Tuesday, June 24, 2014

From a Hobbit

The little people of the Shire have some great wisdom.  They grow gardens, enjoy food, and are quite content minding their own business in peasant life.  'Home', they call it.  Peek-a-boo houses with round doors and rustic fences, never meant to keep anyone out, but only to support the trellis of vines and grasses. 

It sounds idealistic.  Yet, their way of life is a basic need of all humanity, a place to call home. 

This is our first week of the summer without tight deadlines or packed responsibilities.  As I am finally motivated to attend to matters of home, the garden shows my negligence.  Dried up spinach, along with beets, struggle to survive.   The peas would be tall if I had strung them up.  Instead they are laying across the ground, but still graciously persistent about producing their pods.   Even my tomatoes are slow. 

It takes time to grow a garden.  You have to be present. 

One of my struggles as a 'stay at home mom', is to stay home.  Establishing a place of routine is important for the sanity and well-being of all members of the family.  But if I am never home, the base becomes ruffled, unkempt, and unsettled.

"Oh, anyone can do that sort of work," we say.  But it is a challenge, because consistency and faithfulness cannot be cooked in a microwave. 

When that little hobbit, Bilbo Baggins, nears the end of his adventure, he is tempted to avoid the struggle and return to the life he knows.  Yet, in remembering the stability of his own home, he realizes a calling beyond himself.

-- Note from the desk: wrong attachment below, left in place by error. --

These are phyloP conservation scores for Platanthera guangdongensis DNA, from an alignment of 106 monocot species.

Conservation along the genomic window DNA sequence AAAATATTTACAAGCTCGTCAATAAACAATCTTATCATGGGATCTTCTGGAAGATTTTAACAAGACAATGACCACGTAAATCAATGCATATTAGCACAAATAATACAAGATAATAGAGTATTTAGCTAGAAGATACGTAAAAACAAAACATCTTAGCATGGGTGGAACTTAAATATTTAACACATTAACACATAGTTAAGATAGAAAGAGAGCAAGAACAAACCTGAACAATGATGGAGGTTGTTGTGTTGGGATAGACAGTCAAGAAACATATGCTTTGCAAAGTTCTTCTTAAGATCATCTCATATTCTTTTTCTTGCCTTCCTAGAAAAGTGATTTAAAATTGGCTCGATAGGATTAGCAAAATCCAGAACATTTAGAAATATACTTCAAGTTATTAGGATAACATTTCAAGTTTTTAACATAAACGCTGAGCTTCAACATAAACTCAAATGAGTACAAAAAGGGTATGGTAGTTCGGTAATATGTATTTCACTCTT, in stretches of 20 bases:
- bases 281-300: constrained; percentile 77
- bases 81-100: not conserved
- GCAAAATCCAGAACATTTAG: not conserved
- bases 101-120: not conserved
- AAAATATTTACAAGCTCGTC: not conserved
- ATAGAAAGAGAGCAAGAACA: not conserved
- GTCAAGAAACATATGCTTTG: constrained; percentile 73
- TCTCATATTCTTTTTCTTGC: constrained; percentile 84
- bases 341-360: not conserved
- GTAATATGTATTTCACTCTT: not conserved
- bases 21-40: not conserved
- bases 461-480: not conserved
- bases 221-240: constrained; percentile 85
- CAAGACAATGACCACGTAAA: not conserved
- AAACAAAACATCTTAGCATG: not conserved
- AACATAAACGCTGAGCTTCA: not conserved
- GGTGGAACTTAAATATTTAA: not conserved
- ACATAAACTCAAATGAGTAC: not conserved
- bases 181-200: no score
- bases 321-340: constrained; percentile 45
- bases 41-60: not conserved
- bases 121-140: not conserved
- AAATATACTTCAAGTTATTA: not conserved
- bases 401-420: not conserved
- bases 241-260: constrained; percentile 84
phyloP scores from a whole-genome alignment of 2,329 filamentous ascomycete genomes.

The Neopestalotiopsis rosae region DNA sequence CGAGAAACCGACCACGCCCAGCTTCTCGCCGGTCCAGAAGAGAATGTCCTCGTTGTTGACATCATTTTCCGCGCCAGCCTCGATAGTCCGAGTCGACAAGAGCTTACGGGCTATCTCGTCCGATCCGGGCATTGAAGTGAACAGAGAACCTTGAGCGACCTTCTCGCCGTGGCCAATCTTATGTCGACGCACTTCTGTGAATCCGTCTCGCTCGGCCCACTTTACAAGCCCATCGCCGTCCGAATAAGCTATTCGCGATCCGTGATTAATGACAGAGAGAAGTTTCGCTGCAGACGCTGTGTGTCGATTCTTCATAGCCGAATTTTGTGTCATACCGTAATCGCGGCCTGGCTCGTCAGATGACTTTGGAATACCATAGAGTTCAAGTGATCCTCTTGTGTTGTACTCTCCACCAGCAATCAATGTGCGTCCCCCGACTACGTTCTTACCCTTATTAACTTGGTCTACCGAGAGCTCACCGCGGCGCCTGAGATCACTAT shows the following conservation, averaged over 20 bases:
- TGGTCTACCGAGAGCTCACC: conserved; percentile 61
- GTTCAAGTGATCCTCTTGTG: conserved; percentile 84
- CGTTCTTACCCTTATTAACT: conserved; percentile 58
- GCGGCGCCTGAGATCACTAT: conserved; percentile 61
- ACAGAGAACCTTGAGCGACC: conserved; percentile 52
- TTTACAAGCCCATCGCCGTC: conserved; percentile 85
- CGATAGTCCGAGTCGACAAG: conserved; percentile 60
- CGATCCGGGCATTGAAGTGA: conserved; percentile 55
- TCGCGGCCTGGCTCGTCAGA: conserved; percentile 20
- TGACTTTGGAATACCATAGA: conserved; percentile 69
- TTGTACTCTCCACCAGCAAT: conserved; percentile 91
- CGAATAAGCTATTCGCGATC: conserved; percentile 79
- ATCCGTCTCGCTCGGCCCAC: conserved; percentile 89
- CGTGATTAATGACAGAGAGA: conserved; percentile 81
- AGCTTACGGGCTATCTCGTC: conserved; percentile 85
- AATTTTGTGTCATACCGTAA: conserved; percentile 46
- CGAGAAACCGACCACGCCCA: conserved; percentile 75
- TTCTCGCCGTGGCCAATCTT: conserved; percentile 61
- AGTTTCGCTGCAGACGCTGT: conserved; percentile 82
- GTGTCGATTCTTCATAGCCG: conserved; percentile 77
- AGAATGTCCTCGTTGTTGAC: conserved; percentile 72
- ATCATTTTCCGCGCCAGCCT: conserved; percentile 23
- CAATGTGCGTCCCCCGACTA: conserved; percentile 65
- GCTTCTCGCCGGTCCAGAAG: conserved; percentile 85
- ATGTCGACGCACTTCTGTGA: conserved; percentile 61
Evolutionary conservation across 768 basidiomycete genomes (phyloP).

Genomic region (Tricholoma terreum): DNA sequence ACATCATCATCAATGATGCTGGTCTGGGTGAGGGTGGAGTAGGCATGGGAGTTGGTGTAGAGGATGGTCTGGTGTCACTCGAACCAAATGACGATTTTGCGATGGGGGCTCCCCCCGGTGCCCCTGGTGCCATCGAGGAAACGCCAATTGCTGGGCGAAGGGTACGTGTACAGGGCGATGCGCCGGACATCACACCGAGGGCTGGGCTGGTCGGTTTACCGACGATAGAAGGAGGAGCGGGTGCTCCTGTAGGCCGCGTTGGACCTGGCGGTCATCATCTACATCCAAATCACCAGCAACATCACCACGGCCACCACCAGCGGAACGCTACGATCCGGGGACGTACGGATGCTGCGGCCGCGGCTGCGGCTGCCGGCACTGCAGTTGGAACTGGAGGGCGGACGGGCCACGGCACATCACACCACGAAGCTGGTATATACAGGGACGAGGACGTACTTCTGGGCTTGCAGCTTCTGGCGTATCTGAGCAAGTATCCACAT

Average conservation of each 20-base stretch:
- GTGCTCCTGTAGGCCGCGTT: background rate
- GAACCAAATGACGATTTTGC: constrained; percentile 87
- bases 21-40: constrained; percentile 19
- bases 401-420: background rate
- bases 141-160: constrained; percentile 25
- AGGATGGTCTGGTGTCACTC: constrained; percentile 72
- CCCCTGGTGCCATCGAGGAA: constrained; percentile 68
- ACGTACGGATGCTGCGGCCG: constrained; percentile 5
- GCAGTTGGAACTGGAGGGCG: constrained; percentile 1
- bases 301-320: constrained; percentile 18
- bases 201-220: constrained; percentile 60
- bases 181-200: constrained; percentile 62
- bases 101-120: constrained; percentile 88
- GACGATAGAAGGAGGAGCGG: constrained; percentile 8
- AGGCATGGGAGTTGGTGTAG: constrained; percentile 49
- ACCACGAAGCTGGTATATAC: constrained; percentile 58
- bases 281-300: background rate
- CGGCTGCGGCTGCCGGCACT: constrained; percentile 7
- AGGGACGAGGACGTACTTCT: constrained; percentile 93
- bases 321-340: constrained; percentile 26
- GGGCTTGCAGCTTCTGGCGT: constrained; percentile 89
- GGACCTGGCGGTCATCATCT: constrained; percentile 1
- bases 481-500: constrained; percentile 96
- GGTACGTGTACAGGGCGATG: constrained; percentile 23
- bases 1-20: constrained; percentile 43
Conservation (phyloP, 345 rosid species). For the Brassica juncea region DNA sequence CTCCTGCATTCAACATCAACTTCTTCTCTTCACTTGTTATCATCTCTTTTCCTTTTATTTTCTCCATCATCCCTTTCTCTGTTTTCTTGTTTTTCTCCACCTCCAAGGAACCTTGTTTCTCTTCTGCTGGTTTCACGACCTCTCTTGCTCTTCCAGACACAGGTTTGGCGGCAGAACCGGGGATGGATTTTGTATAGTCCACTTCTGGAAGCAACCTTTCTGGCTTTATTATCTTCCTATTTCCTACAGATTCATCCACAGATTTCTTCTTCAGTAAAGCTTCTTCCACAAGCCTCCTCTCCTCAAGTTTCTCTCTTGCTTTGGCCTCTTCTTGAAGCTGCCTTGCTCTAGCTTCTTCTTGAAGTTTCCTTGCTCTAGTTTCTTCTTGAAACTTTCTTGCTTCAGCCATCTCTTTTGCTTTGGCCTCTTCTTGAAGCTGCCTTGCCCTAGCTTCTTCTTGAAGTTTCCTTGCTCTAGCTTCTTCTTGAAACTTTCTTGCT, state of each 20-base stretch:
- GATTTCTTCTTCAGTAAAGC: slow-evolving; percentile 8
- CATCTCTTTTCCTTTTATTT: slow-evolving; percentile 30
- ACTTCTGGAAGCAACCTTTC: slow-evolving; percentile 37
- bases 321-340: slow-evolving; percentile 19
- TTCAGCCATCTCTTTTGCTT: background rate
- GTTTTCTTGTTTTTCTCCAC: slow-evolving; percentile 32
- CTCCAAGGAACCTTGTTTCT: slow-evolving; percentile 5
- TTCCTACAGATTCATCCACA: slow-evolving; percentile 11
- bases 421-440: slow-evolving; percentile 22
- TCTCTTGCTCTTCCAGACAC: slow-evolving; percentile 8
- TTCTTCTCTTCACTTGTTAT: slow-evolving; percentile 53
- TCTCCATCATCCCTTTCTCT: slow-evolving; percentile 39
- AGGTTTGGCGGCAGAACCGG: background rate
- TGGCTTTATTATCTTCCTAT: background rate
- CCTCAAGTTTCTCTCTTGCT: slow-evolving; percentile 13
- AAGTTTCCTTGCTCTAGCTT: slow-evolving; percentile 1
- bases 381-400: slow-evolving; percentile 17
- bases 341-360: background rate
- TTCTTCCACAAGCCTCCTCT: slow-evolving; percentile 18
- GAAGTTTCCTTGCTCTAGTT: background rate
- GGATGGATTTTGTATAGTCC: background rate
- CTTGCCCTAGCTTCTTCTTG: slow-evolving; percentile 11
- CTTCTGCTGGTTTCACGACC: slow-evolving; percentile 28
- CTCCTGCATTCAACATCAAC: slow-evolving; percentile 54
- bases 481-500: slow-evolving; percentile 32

"You dwarfs have no home, no gardens, no peasant life," Bilbo declares with great sympathy, "and so I will help you reclaim your home."  I recently watched the movie, The Hobbit, (by J.R.R. Tolkien), for the first time, and coming to this part, I almost had to laugh.  It is so simple, yet so profound!   Everyone needs a place built by daily routine that is truly home. 

I know I am late for the season, but I think I will go out and plant my green beans now, because working the soil does something for the soul.  Watching plants grow encourages the heart, and says, "Yes, there is fruit to the settling in of daily life, of consistency and faithfulness."

Most of all, it matters, for when activity rules, home is stolen, often unaware, and we are left empty. 

God requires faithfulness, and this must be one reason why, because He is building for us an eternal home . . . and also building us, one day at a time, to be fit for it.  Looking forward to the day He returns to receive us to Himself!

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